LOUISVILLE, Ky. — We're now less than a week away from potentially having doses of the Pfizer vaccine administered here in Louisville.
The FDA's Vaccines and Related Biological Products Advisory Committee meets Thursday to consider the emergency use authorization of Pfizer's vaccine.
UofL Health's Chief Medical Officer Dr. Jason Smith said Wednesday he expects the FDA's committee to give an emergency use authorization (EUA) to the Pfizer vaccine, with the official green light following by the end of the week.
Dr. Smith said he then expected shipments of the vaccine could begin arriving in Louisville 24 hours after that. The shipment would contain 975 doses.
"We will start doing the vaccinations on Tuesday, Wednesday depending when the EUA comes out," Dr. Smith said.
UofL Health will administer the vaccine to high-risk medical care employees who volunteer.
"This is the first time as a medical community we've gotten the ability to impact the course of the virus," Dr. Smith said.
The two-dose Pfizer vaccine requires storage in a minus 80 degree Celsius freezer which UofL Health already has in place.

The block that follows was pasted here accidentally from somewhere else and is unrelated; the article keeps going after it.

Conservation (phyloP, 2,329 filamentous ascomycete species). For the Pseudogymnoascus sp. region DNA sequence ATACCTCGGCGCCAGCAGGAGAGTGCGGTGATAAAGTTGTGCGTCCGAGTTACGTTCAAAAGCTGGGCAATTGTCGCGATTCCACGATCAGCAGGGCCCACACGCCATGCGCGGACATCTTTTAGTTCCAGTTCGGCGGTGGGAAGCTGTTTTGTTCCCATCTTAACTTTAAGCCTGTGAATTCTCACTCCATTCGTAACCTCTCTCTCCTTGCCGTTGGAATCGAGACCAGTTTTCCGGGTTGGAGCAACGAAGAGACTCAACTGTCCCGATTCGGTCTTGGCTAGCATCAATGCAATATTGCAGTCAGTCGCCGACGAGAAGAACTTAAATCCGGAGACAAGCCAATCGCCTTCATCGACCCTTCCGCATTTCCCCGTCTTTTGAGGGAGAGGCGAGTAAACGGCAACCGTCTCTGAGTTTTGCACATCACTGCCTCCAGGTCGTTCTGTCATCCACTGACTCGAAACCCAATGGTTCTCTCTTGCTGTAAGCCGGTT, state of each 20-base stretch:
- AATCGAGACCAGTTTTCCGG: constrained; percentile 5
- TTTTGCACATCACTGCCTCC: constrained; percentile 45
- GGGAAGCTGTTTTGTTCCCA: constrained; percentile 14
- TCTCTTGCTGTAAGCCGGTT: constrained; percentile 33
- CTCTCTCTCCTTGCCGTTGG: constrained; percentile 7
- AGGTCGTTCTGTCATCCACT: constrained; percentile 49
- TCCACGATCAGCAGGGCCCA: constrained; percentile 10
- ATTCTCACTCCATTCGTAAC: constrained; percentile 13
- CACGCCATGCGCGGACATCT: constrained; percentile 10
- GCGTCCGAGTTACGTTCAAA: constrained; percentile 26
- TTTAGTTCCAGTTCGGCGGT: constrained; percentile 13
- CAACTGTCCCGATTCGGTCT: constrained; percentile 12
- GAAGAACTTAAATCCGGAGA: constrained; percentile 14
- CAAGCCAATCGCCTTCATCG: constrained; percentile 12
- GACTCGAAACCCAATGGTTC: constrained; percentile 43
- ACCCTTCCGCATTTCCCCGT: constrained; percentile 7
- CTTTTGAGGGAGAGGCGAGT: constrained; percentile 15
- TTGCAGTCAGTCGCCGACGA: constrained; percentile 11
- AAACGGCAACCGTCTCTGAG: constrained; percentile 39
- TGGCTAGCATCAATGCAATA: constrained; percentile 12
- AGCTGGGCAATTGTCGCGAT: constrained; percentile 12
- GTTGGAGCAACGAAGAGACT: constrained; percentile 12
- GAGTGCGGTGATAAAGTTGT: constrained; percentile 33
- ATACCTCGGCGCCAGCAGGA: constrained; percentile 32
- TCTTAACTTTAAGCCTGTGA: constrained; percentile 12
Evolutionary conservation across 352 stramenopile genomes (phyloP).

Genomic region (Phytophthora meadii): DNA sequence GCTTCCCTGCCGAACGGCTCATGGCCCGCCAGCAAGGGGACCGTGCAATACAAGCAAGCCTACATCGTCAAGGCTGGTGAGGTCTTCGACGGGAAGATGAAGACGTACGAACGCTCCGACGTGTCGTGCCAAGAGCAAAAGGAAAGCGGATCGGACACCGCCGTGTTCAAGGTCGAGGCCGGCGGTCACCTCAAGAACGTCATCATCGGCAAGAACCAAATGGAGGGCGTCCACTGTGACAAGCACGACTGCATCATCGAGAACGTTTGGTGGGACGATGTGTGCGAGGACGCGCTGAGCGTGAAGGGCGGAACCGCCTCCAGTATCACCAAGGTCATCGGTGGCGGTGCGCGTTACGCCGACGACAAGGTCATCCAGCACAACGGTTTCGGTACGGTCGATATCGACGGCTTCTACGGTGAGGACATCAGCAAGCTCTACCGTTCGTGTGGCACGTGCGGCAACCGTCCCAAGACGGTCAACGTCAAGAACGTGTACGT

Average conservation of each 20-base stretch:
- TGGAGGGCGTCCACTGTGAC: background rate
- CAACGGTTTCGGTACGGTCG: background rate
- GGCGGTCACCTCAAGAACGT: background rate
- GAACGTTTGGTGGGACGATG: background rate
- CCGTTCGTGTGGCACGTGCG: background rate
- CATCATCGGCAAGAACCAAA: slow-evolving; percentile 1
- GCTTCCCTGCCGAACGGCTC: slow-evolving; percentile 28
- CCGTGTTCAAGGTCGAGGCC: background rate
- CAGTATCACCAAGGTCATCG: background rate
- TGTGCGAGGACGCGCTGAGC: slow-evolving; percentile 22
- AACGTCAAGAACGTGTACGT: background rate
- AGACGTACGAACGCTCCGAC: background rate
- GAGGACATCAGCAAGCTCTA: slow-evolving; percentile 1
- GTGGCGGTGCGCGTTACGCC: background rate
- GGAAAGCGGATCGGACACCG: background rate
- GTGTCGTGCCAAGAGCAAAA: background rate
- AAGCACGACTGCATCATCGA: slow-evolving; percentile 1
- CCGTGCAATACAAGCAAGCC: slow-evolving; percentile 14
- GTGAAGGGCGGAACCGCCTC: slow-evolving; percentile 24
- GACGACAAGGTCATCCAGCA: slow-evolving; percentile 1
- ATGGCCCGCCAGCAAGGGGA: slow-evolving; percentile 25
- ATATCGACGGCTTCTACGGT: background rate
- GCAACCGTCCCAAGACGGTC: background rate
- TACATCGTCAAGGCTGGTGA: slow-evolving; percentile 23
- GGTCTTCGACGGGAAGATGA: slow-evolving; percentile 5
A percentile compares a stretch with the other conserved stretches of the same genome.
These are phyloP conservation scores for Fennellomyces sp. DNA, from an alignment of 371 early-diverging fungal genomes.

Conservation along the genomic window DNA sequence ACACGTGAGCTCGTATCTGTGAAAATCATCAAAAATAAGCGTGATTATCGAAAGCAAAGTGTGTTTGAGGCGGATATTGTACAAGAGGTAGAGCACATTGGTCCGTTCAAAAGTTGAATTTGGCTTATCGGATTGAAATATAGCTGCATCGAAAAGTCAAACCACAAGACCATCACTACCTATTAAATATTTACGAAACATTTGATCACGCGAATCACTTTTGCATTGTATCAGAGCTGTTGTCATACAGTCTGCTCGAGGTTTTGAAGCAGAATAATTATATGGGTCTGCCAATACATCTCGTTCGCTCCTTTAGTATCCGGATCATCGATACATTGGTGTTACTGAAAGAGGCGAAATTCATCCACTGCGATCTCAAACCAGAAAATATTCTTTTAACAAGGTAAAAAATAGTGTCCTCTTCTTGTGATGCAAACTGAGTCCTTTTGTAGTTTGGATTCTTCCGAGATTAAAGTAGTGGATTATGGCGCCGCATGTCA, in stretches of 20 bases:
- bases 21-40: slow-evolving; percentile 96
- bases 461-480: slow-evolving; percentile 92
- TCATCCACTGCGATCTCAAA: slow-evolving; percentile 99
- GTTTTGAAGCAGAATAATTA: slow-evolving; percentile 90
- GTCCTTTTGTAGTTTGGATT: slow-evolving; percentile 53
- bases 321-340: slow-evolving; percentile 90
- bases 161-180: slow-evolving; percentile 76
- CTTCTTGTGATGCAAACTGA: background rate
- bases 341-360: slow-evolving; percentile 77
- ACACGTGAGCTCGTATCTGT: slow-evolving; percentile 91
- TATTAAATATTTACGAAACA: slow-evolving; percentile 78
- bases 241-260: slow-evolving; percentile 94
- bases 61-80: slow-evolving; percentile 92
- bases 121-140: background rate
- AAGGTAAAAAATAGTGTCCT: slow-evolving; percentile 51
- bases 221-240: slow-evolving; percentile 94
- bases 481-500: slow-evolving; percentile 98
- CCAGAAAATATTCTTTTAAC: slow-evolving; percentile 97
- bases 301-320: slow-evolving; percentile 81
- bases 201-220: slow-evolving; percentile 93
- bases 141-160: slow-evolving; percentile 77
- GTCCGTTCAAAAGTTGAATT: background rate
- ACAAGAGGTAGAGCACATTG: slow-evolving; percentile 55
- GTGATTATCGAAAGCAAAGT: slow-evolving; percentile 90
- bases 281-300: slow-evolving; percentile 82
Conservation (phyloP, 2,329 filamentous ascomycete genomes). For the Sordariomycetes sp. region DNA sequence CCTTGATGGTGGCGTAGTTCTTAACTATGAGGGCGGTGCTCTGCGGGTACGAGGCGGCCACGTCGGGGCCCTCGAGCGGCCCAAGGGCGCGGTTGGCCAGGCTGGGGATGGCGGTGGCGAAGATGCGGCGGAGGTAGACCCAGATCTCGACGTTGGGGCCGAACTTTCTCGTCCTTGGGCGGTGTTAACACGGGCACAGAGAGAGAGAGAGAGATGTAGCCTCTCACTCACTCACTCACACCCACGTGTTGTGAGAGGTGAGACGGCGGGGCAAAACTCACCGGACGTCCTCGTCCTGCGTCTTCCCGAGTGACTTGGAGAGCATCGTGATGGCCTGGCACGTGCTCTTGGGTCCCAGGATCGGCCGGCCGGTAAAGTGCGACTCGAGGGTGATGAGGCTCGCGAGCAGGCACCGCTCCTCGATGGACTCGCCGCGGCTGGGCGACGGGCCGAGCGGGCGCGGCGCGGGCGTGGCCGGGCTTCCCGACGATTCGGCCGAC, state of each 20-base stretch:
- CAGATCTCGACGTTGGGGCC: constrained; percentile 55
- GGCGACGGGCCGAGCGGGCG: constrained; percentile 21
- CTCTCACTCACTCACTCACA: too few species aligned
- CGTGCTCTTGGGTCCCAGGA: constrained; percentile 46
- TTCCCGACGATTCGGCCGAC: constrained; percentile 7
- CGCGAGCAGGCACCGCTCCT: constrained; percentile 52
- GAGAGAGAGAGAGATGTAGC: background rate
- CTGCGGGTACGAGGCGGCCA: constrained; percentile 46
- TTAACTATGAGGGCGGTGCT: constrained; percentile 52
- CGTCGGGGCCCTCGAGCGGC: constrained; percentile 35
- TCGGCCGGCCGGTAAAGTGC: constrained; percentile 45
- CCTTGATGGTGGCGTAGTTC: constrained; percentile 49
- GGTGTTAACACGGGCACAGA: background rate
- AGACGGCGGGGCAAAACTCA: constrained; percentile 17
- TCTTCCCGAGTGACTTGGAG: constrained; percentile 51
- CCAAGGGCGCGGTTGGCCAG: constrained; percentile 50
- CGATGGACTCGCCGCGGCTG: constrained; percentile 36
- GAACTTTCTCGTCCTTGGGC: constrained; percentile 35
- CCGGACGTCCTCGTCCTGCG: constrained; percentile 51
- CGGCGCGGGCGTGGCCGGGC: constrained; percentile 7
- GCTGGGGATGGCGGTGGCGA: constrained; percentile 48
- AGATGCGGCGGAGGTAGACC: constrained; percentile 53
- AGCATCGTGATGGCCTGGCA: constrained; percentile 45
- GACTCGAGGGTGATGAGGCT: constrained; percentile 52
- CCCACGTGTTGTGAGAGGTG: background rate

"We could probably store all the vaccine that Kentucky is going to get in the first shipment," he said.
Dr. Smith said FDA data released this week on the Pfizer vaccine shows its highly effective and safe.
"We're really talking about mild to moderate side effects of this vaccine for a very small period of time and that is because the vaccine is highly effective at getting your immune system to work," he said.
As of now, there isn't enough information on the effects for children or pregnant women, so the vaccine will only be recommended for anyone over age 16.
"I will admit we do not have a lot of long-term information on the effects of this but what I can say is that the mRNA vaccine that they have developed is very targeted to this virus and should not, from what we can tell, cause any other reactions somewhere else in the body," Dr. Smith said.
Dr. Smith said they plan to monitor the first patients to receive the vaccine for any long-term effects. He says anyone who's had COVID-19 previously would also still benefit from getting the vaccine.
"We are about to undertake an immunization project unlike anything we have done in my lifetime and probably anything that's been done since polio," he said.
Reports from the UK released Wednesday morning health authorities saying anyone with severe allergies that would cause anaphylactic shock should not take the Pfizer vaccine. Dr. Smith said that is on their radar, but he believes there isn't enough information at this point to say those falling into that category shouldn't get the vaccine.
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